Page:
Several films have been shot in Raleigh and its surrounding areas.

In 2009 the Raleigh-Cary Metropolitan Statistical Area (MSA) placed #5 on WomenCo.'s list of the Top 25 Cities for Your Career.[29]


Memorial Bell Tower at North Carolina State University
Estey Hall on the campus of Shaw University
Main Building on the campus of Peace College

As of 2011, Time ranked Raleigh, NC as the third most educated city in the US based on the percentage of residents who held college degrees.[30] This statistic can most likely be credited to the presence of universities in and around Raleigh, as well as the presence of Research Triangle Park to the Northwest.

Higher education



Private, for profit

Primary and secondary education

Public schools

Public schools in Raleigh are operated by the Wake County Public School System. Observers have praised the Wake County Public School System for its innovative efforts to maintain a socially, economically and racial balanced system by using income as a prime factor in assigning students to schools.[31] Raleigh is home to four magnet high schools; Needham B. Broughton High School, William G. Enloe High School, Southeast Raleigh High School, Millbrook High School.

Charter schools

The State of North Carolina provides for a legislated number of charter schools. These schools are administered independently of the Wake County Public School System. Raleigh is currently home to eleven such charter schools:

Private and religion-based schools

  • Al-Iman Islamic School (K-8)
  • Bonner Academy (5-8)
  • Follow the Child Montessori School (K-6)
  • Friendship Christian School of Raleigh (Baptist, 1-12)
  • Gethsemane Seventh-day Adventist Church School (K-8)
  • Jewish Academy of Wake County (K-3)
  • Montessori School of Raleigh (K-9)
  • Neuse Baptist Christian School (K-12)
  • North Raleigh Christian Academy (Baptist, K-12)
Catholic secondary schools
Catholic primary schools

Cultural resources


North Carolina Museum of Natural Sciences, 2008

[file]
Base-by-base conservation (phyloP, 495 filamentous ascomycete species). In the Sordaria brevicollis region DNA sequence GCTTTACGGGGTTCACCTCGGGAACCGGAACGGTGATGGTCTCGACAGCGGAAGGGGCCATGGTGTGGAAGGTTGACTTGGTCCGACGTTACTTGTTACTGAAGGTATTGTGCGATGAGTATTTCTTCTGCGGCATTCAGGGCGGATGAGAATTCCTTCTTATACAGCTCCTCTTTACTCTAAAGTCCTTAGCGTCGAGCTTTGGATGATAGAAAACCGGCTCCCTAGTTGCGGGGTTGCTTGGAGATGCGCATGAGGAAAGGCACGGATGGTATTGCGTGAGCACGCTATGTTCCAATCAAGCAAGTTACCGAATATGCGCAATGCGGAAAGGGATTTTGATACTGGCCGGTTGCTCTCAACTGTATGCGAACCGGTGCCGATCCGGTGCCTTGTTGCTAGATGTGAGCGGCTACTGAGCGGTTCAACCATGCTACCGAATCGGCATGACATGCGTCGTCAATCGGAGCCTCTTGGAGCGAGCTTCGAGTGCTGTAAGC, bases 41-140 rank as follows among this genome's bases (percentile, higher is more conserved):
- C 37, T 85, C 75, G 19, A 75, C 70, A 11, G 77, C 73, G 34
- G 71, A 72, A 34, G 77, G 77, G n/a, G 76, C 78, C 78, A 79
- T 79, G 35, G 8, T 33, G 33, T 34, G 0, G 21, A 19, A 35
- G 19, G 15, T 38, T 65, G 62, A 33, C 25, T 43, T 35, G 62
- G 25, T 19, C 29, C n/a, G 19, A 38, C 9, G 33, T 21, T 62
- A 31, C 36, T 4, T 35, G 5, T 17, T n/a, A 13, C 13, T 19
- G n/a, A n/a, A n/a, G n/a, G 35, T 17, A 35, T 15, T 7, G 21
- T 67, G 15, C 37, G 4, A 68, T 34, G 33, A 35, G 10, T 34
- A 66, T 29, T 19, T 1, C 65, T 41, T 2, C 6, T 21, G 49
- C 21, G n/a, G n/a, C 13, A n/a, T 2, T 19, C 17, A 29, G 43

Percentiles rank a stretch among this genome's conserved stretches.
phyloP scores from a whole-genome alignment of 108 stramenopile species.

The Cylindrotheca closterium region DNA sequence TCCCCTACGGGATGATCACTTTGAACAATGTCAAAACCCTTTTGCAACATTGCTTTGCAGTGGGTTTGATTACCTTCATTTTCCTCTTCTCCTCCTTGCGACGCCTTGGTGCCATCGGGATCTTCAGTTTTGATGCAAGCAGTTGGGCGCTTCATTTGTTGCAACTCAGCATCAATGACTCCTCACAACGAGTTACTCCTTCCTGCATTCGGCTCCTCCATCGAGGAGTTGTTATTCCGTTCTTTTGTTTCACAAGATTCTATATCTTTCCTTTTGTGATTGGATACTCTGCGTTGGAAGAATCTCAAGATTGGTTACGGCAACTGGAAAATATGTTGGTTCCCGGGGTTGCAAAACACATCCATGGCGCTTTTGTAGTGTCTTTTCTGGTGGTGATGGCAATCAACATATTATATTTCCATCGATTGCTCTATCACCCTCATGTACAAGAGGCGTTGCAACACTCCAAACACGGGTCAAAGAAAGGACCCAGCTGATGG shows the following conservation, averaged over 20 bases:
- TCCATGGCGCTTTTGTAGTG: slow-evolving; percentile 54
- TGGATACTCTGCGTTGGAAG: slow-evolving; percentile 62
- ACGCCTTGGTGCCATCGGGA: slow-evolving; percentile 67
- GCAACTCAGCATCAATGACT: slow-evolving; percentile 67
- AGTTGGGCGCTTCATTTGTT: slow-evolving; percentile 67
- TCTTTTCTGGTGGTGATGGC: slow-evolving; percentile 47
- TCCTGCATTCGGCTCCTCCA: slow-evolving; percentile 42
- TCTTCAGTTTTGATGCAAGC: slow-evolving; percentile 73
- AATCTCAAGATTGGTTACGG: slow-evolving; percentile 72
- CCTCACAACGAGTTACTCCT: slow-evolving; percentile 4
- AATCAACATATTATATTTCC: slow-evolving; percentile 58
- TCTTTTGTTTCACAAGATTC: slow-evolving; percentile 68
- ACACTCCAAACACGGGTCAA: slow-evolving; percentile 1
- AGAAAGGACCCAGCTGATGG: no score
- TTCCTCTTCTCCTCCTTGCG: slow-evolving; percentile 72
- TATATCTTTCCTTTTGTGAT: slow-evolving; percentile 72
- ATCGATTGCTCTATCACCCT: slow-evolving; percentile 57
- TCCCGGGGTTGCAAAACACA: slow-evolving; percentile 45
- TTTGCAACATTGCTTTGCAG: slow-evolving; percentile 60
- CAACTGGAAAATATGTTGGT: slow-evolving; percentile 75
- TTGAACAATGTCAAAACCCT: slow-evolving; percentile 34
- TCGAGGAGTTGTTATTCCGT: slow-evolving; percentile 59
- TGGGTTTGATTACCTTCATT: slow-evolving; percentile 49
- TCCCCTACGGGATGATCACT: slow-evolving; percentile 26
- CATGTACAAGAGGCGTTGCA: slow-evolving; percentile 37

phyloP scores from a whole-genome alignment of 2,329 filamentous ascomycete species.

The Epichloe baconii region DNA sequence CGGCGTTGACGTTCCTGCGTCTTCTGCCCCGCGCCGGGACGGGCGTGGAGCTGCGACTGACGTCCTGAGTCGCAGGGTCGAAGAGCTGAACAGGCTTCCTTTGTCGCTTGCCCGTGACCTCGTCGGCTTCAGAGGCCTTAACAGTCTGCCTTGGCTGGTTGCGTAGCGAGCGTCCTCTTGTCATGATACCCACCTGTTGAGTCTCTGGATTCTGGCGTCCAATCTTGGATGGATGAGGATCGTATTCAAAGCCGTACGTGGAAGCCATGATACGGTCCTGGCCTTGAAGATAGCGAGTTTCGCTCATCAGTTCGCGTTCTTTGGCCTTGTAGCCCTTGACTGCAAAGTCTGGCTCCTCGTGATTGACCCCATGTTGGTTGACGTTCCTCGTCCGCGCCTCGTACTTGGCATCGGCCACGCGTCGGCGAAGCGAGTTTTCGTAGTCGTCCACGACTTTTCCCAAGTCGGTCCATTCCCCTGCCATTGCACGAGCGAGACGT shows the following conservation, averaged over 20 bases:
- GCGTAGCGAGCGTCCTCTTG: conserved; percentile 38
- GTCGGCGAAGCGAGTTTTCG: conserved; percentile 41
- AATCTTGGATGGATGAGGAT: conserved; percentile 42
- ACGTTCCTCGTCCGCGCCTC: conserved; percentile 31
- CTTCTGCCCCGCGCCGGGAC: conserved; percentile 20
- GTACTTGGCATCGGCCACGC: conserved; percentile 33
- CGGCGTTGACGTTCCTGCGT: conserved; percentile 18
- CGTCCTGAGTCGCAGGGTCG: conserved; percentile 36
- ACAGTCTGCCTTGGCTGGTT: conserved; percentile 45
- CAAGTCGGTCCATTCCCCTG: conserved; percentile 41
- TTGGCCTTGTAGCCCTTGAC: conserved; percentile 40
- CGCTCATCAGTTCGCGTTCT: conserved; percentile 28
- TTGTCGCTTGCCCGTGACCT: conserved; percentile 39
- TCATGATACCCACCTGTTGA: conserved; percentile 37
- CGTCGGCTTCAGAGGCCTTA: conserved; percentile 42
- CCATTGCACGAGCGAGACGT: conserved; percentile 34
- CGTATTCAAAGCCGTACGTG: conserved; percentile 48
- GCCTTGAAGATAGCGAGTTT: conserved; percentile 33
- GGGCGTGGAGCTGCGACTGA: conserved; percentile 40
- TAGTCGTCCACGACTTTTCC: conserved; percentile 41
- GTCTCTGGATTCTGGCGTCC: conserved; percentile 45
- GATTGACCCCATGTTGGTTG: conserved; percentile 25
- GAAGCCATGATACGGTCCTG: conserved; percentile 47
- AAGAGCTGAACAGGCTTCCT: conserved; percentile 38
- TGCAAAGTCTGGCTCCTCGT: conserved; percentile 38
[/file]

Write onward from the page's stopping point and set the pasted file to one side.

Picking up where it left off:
Performing arts

Progress Energy Center for the Performing Arts, 2008

The Time Warner Cable Music Pavilion at Walnut Creek hosts major international touring acts. The Progress Energy Center for the Performing Arts complex houses the Raleigh Memorial Auditorium, the Fletcher Opera Theater, the Kennedy Theatre, and the Meymandi Concert Hall. During the North Carolina State Fair, Dorton Arena hosts headline acts. In 2008, a new theatre space, the Meymandi Theatre at the Murphey School, was opened in the restored auditorium of the historic Murphey School [1]. Theater performances are also offered at the Raleigh Little Theatre, Long View Center, Theatre in the Park, and Stewart and Thompson Theaters at North Carolina State University.

Raleigh is home to several professional arts organizations, including the North Carolina Symphony, the Opera Company of North Carolina, Burning Coal Theatre Company, the North Carolina Theatre, Broadway Series South and the Carolina Ballet. The numerous local colleges and universities significantly add to the options available for viewing live performances.

Visual arts

North Carolina Museum of Art, occupying a large suburban campus on Blue Ridge Road near the North Carolina State Fairgrounds, maintains one of the premier public art collections located between Washington, D.C., and Atlanta. In addition to its extensive collections of American Art, European Art and ancient art, the museum recently has hosted major exhibitions featuring Auguste Rodin (in 2000) and Claude Monet (in 2006-07), each attracting more than 200,000 visitors.[32][33] Unlike most prominent public museums, the North Carolina Museum of Art acquired a large number of the works in its permanent collection through purchases with public funds. The museum's outdoor park is one of the largest such art parks in the country. The museum facility underwent a major expansion which greatly expanded the exhibit space that was completed in 2010. The 127,000 sf new expansion is designed by NYC architect Thomas Phifer and Partners.

Raleigh's downtown is also home to many local art galleries such as Art Space and Visual Art Exchange in City Market and Bee Hive Studios on Harget Street. CAM Raleigh is a downtown modern art museum that serves to promote new artists and does not house a permanent collection. CAM Raleigh was designed by the award-winning architectural firm Brooks+Scarpa of Los Angeles, CA.

Sports and leisure


The RBC Center in Raleigh

The National Hockey League's Carolina Hurricanes franchise moved to Raleigh in 1997 from Hartford, Connecticut (where it was known as the Hartford Whalers). The team played its first two seasons more than 60 miles away in Greensboro while its home arena, Raleigh's RBC Center, was under construction. The Hurricanes are the only major league (NFL, NHL, NBA, MLB) professional sports team in North Carolina to have won a championship, winning the Stanley Cup in 2006, over the Edmonton Oilers. The city played host to the 2011 NHL All-Star Game.